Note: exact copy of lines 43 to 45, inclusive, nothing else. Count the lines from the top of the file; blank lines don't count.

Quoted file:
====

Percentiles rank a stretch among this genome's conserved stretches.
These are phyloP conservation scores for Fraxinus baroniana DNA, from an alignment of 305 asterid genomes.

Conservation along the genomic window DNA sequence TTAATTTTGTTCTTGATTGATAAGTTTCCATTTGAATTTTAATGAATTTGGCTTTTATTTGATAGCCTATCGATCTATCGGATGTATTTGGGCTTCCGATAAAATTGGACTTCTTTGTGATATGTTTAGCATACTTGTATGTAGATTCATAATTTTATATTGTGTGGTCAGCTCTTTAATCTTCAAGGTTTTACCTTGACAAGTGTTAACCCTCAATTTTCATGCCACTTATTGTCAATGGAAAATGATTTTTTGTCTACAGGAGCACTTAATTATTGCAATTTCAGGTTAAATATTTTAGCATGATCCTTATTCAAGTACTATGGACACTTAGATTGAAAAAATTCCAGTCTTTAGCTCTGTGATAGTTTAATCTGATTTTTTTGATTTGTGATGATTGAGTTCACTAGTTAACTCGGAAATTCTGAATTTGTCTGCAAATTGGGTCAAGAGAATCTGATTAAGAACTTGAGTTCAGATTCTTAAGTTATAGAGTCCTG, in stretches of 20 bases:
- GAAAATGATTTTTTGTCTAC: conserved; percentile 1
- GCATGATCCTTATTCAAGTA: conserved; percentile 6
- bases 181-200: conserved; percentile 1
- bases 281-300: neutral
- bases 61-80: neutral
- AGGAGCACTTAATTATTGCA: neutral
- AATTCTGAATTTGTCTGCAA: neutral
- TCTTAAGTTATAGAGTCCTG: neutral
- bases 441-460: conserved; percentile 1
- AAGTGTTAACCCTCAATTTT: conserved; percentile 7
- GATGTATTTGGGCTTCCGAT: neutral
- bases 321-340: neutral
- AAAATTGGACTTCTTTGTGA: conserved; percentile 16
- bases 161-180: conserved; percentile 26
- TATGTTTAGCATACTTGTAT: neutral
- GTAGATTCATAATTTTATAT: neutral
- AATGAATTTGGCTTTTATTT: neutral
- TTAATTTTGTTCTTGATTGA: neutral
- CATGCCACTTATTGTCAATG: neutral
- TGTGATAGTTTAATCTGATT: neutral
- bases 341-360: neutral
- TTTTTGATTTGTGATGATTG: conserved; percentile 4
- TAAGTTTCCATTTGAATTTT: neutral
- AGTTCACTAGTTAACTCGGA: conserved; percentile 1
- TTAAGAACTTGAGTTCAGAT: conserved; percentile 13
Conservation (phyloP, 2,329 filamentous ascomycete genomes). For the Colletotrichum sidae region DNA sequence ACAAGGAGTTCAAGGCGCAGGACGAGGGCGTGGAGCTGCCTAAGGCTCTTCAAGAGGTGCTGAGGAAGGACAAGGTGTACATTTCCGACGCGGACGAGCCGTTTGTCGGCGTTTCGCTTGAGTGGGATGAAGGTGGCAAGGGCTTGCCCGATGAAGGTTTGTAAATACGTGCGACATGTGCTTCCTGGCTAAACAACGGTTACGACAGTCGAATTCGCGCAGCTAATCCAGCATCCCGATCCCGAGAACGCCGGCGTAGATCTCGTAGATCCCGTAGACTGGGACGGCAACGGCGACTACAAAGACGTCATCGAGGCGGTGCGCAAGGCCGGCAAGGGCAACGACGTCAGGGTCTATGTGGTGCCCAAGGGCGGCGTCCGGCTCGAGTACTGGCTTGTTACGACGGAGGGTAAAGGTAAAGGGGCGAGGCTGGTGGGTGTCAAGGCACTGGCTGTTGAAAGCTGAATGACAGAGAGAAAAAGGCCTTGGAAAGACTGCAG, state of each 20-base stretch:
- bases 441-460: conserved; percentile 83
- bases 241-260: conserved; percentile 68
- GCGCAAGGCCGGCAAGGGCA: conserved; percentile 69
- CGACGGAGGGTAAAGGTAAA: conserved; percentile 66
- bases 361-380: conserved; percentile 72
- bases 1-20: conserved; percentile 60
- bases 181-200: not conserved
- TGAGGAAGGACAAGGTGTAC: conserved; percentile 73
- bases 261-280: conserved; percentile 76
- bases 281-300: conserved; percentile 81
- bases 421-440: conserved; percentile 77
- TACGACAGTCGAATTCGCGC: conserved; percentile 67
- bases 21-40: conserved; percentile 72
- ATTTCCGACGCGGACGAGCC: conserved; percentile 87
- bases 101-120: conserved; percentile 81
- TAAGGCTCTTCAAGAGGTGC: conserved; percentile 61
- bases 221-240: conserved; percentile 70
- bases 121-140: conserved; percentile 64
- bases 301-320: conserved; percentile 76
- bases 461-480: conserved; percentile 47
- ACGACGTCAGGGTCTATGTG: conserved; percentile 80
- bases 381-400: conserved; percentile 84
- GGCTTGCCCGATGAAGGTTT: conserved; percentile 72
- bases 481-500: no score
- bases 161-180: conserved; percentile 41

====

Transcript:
- ATTTCCGACGCGGACGAGCC: conserved; percentile 87
- bases 101-120: conserved; percentile 81
- TAAGGCTCTTCAAGAGGTGC: conserved; percentile 61